Strokes on the Stone Inspired Pinawetengan Woven Fabric

Pinawetengan Woven Fabric – For the Minahasa community, Pinawetengan is not just a pile of meaningless stones, this large stone found in the highlands (tonduraken) is the starting point of Minahasa culture. On that big rock, the ancestors of the various sub-ethnic Minahasa vowed to unite, and wrote it on the rock in the form of drawings and strokes.

  • Pinawetengan Woven Fabric
  • Pinawetengan Woven Fabric
  • Pinawetengan Woven Fabric
  • Pinawetengan Woven Fabric

After being discovered in 1888, the images and strokes on Watu Pinawetengan were then applied to various media as Minahasa characteristics, one of which was on woven fabric media. This is done, of course, to maintain and preserve the noble values ​​contained in the images and strokes of Watu Pinawetengan.

Lili, one of the Pinawetengan woven fabric craftsmen who was met at the North Sulawesi Cultural Center, revealed that the process of making Pinawetengan woven fabrics is carried out in several stages. The first stage to do is by closing the thread, sizing, and making patterns. The pattern that has been made is then closed by tying it with raffia rope.

The pattern formed on the thread becomes a motif that resembles some of the strokes and images in Watu Pinawetengan. These motifs include the Karema, Lumi’muut, and Toar motifs. These three images are representations of the Minahasa ancestors. Uniquely the image was also found in the Angano Cave, Philippines. In addition, there is also the Lingkan Wene motif, which is a motif depicting the goddess of fertility, and the toar motif when she was a baby, a fish motif that indicates a certain season.

After the pattern has been formed on the thread, the thread then enters the coloring stage. The next step is to grind and palletize the yarn. After that, the dyed thread is inserted into the ikat loom to be combined into a beautiful woven fabric.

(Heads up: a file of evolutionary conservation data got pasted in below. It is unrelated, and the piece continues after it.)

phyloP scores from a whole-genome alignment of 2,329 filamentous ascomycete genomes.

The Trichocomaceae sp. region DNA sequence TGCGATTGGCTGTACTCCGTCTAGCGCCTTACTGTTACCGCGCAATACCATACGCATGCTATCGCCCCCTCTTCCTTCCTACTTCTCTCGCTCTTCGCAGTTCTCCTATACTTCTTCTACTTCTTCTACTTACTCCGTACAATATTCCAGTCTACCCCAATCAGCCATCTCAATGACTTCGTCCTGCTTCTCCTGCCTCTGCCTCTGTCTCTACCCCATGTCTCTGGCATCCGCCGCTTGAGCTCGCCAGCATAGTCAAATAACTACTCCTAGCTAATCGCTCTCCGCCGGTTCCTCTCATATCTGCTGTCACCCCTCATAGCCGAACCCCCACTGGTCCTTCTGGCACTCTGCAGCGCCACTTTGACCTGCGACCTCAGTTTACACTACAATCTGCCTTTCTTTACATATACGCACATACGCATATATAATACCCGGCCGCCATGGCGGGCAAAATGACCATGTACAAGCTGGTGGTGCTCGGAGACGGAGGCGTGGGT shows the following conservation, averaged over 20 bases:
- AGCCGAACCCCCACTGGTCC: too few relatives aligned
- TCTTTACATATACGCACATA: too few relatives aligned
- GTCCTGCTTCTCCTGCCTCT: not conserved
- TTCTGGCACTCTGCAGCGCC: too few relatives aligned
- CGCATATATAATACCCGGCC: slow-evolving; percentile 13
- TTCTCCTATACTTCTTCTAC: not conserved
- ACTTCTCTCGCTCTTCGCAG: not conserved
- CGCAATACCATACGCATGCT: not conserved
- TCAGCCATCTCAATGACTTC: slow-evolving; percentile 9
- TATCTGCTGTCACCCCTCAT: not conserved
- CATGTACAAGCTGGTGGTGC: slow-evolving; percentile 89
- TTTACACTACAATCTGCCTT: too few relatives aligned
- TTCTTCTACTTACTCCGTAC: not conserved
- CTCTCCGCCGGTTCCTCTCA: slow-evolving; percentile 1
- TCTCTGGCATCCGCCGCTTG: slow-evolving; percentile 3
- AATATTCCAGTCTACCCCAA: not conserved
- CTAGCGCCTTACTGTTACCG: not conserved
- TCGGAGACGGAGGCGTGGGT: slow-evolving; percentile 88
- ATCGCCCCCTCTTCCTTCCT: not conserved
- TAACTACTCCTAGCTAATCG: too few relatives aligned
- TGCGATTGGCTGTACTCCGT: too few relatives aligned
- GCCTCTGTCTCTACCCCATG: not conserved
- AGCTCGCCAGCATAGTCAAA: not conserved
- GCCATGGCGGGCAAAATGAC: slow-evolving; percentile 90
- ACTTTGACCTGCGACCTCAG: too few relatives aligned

To produce yarn that has already formed a pattern, woven fabric craftsmen can spend three weeks to one month working on it. Then when entering into the process of unifying the threads on the ikat loom, the craftsmen can produce one meter of woven fabric per day.

In general, there are 4 types of Pinawetengan fabrics, namely polyester, chiffon, silk, and woven fabrics. The difference between the four types of fabric lies in the threads used. The difference in thread is what affects the selling price of the four types of Pinawetengan fabric.

“One base of woven cloth has a length of two and a quarter meters, one meter of woven cloth is usually sold for two hundred thousand. Unlike songket cloth, songket cloth is one meter and one million. Songket cloth is more expensive because it uses silk thread whose raw materials are directly supplied from Bali.” said Lili added.

Songket and weaving lovers usually come directly to the North Sulawesi Cultural Center to get Pinawetengan woven fabrics. Most of them come from the Minahasa region itself, as well as many from outside the region and even from abroad.

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